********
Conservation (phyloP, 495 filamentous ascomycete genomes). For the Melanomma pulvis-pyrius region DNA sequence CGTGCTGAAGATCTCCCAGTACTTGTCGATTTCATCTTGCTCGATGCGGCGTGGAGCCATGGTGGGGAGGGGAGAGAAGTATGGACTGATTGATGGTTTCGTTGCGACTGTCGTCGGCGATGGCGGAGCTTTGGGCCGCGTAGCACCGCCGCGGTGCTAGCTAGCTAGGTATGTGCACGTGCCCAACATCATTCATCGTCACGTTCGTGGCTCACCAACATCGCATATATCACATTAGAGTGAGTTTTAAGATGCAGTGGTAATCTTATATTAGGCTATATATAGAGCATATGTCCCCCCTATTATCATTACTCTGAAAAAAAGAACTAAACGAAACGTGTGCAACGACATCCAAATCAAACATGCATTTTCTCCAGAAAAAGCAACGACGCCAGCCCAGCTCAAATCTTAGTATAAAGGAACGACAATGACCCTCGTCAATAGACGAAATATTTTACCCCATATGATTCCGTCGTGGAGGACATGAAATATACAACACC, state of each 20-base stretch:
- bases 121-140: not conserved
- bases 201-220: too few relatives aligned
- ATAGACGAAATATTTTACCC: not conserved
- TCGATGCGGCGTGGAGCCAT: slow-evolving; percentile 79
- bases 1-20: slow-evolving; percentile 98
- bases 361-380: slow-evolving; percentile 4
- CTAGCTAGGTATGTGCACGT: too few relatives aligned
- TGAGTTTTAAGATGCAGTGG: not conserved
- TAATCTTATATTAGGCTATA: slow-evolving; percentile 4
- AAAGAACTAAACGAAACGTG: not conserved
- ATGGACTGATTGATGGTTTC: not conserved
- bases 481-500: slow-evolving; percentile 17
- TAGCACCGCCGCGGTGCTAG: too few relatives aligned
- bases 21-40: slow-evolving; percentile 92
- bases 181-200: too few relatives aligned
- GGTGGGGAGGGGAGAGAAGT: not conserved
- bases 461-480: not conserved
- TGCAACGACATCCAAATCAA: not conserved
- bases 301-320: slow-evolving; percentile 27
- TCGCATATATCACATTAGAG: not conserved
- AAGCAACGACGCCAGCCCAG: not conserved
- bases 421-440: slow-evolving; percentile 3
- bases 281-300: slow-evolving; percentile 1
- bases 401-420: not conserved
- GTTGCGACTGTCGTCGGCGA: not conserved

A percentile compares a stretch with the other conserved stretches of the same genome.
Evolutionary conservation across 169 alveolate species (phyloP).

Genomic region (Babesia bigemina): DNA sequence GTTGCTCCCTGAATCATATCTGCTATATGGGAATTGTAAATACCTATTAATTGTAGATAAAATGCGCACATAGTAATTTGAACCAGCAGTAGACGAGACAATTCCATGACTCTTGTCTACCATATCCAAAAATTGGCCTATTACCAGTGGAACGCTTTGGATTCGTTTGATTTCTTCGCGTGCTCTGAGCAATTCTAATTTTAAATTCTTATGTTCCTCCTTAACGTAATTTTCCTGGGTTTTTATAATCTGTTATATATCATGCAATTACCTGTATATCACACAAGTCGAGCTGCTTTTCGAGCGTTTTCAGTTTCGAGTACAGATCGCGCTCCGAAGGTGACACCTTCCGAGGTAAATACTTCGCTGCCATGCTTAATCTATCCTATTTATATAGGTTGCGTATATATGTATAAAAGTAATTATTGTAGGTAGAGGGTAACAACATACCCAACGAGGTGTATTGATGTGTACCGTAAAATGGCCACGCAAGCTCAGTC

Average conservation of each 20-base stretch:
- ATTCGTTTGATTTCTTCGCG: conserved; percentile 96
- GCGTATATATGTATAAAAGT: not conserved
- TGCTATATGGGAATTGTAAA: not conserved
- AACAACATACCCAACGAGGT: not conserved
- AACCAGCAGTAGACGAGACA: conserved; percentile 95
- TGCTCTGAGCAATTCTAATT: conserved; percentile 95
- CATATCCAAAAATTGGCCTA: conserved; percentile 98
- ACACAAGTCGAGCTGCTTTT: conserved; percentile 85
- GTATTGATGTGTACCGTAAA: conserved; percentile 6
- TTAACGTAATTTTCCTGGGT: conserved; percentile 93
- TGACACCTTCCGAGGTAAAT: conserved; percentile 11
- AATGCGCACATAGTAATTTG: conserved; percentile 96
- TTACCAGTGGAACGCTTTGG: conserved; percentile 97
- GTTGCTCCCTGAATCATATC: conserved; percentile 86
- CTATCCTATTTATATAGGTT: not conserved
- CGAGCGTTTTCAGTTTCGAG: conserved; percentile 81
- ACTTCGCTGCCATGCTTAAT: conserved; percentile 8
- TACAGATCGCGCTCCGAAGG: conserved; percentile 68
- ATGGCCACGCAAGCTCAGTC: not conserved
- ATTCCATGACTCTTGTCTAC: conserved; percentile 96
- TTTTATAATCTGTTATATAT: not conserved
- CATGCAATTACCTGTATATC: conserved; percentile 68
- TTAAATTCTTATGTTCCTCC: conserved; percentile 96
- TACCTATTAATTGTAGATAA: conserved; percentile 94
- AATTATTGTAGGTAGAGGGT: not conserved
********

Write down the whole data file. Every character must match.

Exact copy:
Conservation (phyloP, 495 filamentous ascomycete genomes). For the Melanomma pulvis-pyrius region DNA sequence CGTGCTGAAGATCTCCCAGTACTTGTCGATTTCATCTTGCTCGATGCGGCGTGGAGCCATGGTGGGGAGGGGAGAGAAGTATGGACTGATTGATGGTTTCGTTGCGACTGTCGTCGGCGATGGCGGAGCTTTGGGCCGCGTAGCACCGCCGCGGTGCTAGCTAGCTAGGTATGTGCACGTGCCCAACATCATTCATCGTCACGTTCGTGGCTCACCAACATCGCATATATCACATTAGAGTGAGTTTTAAGATGCAGTGGTAATCTTATATTAGGCTATATATAGAGCATATGTCCCCCCTATTATCATTACTCTGAAAAAAAGAACTAAACGAAACGTGTGCAACGACATCCAAATCAAACATGCATTTTCTCCAGAAAAAGCAACGACGCCAGCCCAGCTCAAATCTTAGTATAAAGGAACGACAATGACCCTCGTCAATAGACGAAATATTTTACCCCATATGATTCCGTCGTGGAGGACATGAAATATACAACACC, state of each 20-base stretch:
- bases 121-140: not conserved
- bases 201-220: too few relatives aligned
- ATAGACGAAATATTTTACCC: not conserved
- TCGATGCGGCGTGGAGCCAT: slow-evolving; percentile 79
- bases 1-20: slow-evolving; percentile 98
- bases 361-380: slow-evolving; percentile 4
- CTAGCTAGGTATGTGCACGT: too few relatives aligned
- TGAGTTTTAAGATGCAGTGG: not conserved
- TAATCTTATATTAGGCTATA: slow-evolving; percentile 4
- AAAGAACTAAACGAAACGTG: not conserved
- ATGGACTGATTGATGGTTTC: not conserved
- bases 481-500: slow-evolving; percentile 17
- TAGCACCGCCGCGGTGCTAG: too few relatives aligned
- bases 21-40: slow-evolving; percentile 92
- bases 181-200: too few relatives aligned
- GGTGGGGAGGGGAGAGAAGT: not conserved
- bases 461-480: not conserved
- TGCAACGACATCCAAATCAA: not conserved
- bases 301-320: slow-evolving; percentile 27
- TCGCATATATCACATTAGAG: not conserved
- AAGCAACGACGCCAGCCCAG: not conserved
- bases 421-440: slow-evolving; percentile 3
- bases 281-300: slow-evolving; percentile 1
- bases 401-420: not conserved
- GTTGCGACTGTCGTCGGCGA: not conserved

A percentile compares a stretch with the other conserved stretches of the same genome.
Evolutionary conservation across 169 alveolate species (phyloP).

Genomic region (Babesia bigemina): DNA sequence GTTGCTCCCTGAATCATATCTGCTATATGGGAATTGTAAATACCTATTAATTGTAGATAAAATGCGCACATAGTAATTTGAACCAGCAGTAGACGAGACAATTCCATGACTCTTGTCTACCATATCCAAAAATTGGCCTATTACCAGTGGAACGCTTTGGATTCGTTTGATTTCTTCGCGTGCTCTGAGCAATTCTAATTTTAAATTCTTATGTTCCTCCTTAACGTAATTTTCCTGGGTTTTTATAATCTGTTATATATCATGCAATTACCTGTATATCACACAAGTCGAGCTGCTTTTCGAGCGTTTTCAGTTTCGAGTACAGATCGCGCTCCGAAGGTGACACCTTCCGAGGTAAATACTTCGCTGCCATGCTTAATCTATCCTATTTATATAGGTTGCGTATATATGTATAAAAGTAATTATTGTAGGTAGAGGGTAACAACATACCCAACGAGGTGTATTGATGTGTACCGTAAAATGGCCACGCAAGCTCAGTC

Average conservation of each 20-base stretch:
- ATTCGTTTGATTTCTTCGCG: conserved; percentile 96
- GCGTATATATGTATAAAAGT: not conserved
- TGCTATATGGGAATTGTAAA: not conserved
- AACAACATACCCAACGAGGT: not conserved
- AACCAGCAGTAGACGAGACA: conserved; percentile 95
- TGCTCTGAGCAATTCTAATT: conserved; percentile 95
- CATATCCAAAAATTGGCCTA: conserved; percentile 98
- ACACAAGTCGAGCTGCTTTT: conserved; percentile 85
- GTATTGATGTGTACCGTAAA: conserved; percentile 6
- TTAACGTAATTTTCCTGGGT: conserved; percentile 93
- TGACACCTTCCGAGGTAAAT: conserved; percentile 11
- AATGCGCACATAGTAATTTG: conserved; percentile 96
- TTACCAGTGGAACGCTTTGG: conserved; percentile 97
- GTTGCTCCCTGAATCATATC: conserved; percentile 86
- CTATCCTATTTATATAGGTT: not conserved
- CGAGCGTTTTCAGTTTCGAG: conserved; percentile 81
- ACTTCGCTGCCATGCTTAAT: conserved; percentile 8
- TACAGATCGCGCTCCGAAGG: conserved; percentile 68
- ATGGCCACGCAAGCTCAGTC: not conserved
- ATTCCATGACTCTTGTCTAC: conserved; percentile 96
- TTTTATAATCTGTTATATAT: not conserved
- CATGCAATTACCTGTATATC: conserved; percentile 68
- TTAAATTCTTATGTTCCTCC: conserved; percentile 96
- TACCTATTAATTGTAGATAA: conserved; percentile 94
- AATTATTGTAGGTAGAGGGT: not conserved